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Dragon’s Den stars Jim Treliving and Michael Wekerle (CEO of Difference Capital) attend a fundraiser at the Four Seasons Hotel, Wednesday April 2nd, 2014.Jenna Marie Wakani/The Globe and Mail

Difference Capital Financial Inc. has booked its second consecutive steep quarterly loss. The small cap Toronto-based merchant bank reported its third quarter results late Wednesday, reporting a $12-million net loss. In the second quarter, it had a $13-million net loss. The company, founded in 2012 by legendary Canadian stock trader turned star of CBC's Dragon's Den show, Michael Wekerle, mostly takes positions in late-stage private companies in the technology, media and health care sectors, with the aim of making a big profit once they go public.

The problem is, some of its investments will never get there. Lignol Energy Corporation, one of the biggest investments Difference Capital has made to date, went into receivership during the third quarter, wiping out the value of its equity. Difference invested $17.8-million in the alternative energy firm, which it has since written down to $1-million.

The company pegs the fair value of its 27 holdings at $116.9-million, with a cost base of $150-million. By that measure, Difference is about 22 percent under water on its portfolio. Its stock has lost 55 percent of its value in 2014 alone. Some of Difference Capital's early investors are sitting on even heavier paper losses in convertible debentures. The company has $51.8-million in debentures outstanding, with a conversion price of $5.75 a share. Difference's shares currently trade at $1.25 a share.

Difference co-founder and CEO Mike Wekerle took part in a quick-fire conference call early Thursday, that was done and dusted in about 15 minutes. [Difference] "had some challenges early on in the year," he said. "We have done some changes. We are very confident. We believe we have picked the right sectors. Our visions are long term."

The company is in the midst of a wide ranging restructuring that was rolled out in the summer. Difference has been raising cash by slashing its exposure to real estate, and getting out of the "lumpy" investment advisory services business.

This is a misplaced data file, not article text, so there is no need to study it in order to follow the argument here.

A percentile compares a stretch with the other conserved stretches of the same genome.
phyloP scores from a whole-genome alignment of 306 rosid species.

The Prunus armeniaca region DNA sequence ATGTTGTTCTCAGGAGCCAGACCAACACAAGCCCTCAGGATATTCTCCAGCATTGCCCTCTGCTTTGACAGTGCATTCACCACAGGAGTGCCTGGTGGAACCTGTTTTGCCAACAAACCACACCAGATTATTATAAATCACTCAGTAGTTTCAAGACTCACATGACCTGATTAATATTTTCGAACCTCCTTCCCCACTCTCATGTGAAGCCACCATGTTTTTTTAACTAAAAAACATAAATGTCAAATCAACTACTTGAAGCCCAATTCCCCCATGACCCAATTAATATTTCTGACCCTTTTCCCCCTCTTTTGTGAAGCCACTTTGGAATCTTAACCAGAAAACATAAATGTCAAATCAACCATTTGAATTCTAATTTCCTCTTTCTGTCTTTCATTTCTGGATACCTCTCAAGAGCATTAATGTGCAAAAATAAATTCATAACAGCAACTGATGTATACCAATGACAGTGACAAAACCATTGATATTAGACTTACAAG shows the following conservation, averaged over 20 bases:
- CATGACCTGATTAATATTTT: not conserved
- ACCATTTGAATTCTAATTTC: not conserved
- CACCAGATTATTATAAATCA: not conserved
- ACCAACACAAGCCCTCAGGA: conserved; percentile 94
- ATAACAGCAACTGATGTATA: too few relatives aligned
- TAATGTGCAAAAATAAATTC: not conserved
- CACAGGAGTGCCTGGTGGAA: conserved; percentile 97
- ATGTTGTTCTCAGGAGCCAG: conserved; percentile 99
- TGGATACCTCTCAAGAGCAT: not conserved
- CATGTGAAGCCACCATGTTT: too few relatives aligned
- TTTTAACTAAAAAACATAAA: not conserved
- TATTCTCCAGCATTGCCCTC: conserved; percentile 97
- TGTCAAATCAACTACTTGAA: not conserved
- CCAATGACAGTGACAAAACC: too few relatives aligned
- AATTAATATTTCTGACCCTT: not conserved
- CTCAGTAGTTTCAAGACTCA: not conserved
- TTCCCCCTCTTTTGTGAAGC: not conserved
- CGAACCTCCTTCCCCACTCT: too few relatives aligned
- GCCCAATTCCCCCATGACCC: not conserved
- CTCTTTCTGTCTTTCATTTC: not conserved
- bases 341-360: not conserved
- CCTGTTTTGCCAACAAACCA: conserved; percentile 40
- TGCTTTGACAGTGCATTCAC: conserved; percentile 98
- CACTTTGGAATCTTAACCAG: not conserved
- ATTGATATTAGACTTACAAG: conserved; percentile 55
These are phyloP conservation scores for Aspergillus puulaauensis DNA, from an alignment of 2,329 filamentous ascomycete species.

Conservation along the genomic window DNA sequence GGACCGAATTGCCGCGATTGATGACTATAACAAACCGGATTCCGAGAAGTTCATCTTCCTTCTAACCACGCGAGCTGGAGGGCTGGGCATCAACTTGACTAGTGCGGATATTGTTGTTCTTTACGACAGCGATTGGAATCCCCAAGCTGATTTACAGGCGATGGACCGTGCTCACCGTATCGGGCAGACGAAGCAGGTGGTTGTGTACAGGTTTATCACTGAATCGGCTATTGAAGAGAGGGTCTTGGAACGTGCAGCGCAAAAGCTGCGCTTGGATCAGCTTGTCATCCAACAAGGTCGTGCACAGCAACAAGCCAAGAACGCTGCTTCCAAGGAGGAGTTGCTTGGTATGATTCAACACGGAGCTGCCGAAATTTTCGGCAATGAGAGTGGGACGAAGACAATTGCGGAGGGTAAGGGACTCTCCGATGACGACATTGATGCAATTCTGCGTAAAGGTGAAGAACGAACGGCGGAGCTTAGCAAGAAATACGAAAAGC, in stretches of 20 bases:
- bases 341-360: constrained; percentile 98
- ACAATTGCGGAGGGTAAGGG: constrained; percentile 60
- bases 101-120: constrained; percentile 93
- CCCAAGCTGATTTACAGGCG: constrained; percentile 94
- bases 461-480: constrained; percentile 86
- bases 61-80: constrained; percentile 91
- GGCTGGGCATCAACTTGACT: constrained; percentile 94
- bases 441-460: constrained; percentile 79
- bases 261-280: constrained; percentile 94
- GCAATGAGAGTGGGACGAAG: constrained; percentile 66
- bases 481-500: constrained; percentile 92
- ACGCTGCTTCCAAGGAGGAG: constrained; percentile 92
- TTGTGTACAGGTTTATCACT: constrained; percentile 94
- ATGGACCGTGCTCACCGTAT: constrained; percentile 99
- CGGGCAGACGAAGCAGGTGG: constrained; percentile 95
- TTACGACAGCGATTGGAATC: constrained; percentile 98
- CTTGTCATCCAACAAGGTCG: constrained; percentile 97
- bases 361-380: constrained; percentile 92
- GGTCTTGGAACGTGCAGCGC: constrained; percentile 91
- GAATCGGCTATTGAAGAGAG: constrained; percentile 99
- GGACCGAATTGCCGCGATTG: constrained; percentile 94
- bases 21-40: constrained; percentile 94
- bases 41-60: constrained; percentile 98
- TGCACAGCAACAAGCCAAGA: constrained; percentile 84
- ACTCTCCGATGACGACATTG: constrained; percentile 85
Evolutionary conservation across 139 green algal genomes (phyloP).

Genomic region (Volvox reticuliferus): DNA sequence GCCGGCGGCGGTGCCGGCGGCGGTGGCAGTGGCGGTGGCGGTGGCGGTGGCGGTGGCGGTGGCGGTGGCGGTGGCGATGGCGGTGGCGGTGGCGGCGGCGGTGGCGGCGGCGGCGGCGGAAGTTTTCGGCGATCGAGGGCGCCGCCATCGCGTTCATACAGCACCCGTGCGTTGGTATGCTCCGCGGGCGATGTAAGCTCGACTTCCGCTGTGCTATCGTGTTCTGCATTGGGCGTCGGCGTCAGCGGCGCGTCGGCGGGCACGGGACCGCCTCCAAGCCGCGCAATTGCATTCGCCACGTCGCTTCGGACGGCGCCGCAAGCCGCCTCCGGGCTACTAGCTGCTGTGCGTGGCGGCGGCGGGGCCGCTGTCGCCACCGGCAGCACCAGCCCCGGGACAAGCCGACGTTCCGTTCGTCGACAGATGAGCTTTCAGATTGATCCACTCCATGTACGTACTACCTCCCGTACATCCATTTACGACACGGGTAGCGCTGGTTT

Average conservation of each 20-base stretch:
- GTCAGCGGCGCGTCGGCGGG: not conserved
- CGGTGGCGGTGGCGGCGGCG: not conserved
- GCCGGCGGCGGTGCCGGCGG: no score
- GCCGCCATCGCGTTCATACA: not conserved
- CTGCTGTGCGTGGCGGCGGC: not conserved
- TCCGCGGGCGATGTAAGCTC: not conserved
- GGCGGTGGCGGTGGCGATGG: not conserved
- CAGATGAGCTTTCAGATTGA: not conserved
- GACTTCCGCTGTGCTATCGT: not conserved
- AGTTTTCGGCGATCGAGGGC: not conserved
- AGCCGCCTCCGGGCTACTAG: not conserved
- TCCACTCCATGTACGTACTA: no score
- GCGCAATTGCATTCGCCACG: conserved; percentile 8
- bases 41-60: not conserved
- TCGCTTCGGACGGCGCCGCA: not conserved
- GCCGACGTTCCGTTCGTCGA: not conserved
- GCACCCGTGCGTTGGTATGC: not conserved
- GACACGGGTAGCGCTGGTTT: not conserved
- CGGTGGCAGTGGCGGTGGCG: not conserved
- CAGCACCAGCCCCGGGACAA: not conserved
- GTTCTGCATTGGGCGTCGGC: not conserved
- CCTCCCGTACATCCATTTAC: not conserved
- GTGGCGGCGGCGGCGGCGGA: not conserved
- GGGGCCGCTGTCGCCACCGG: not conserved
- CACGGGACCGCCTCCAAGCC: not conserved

Crucially, though, Difference is streamlining its core holdings of companies. It's planning to get down to about 20 positions over time, and expects to have a special focus on just 13 core names. In a telephone interview, Tom Astle, head of investment strategy at Difference, said the company has eight "IPO-ready" investments. There is no guarantee these companies will go public, but it's a possibility. In the conference call he also said the company is working hard to fix "problem files" such as gaming company WG Limited (World Gaming).

According to the latest filings, Dundee Corp. Fidelity Investments Canada Ltd. and CI Investments Inc. collectively own 10.6 percent of Difference's stock. When asked whether Difference has been getting concerned calls from these institutional shareholders, Mr. Astle said in an interview, "We are doing risky investments that have high return potential. Some investors may not have understood the longer-term nature of our investments. But they [institutional shareholders] understood when they came in, that late-stage venture capital is a longer term process and we said from day one we were doing three-year time horizon investments."

I asked Henry Kneis, CFO of Difference, whether Mr. Wekerle's outside interests such as Dragon's Den and his investment in Toronto's El Mocambo nightclub are distracting him from the day to day running of Difference.

"I think the reality is Michael brings a unique skill set to the team here," Mr. Kneis replied, "which has more to do with raising capital, being an introducer of deal flow because he is so well known in the capital markets. So a lot of people reach out to him with ideas. But when he gets those calls and ideas he hands them over the investment team."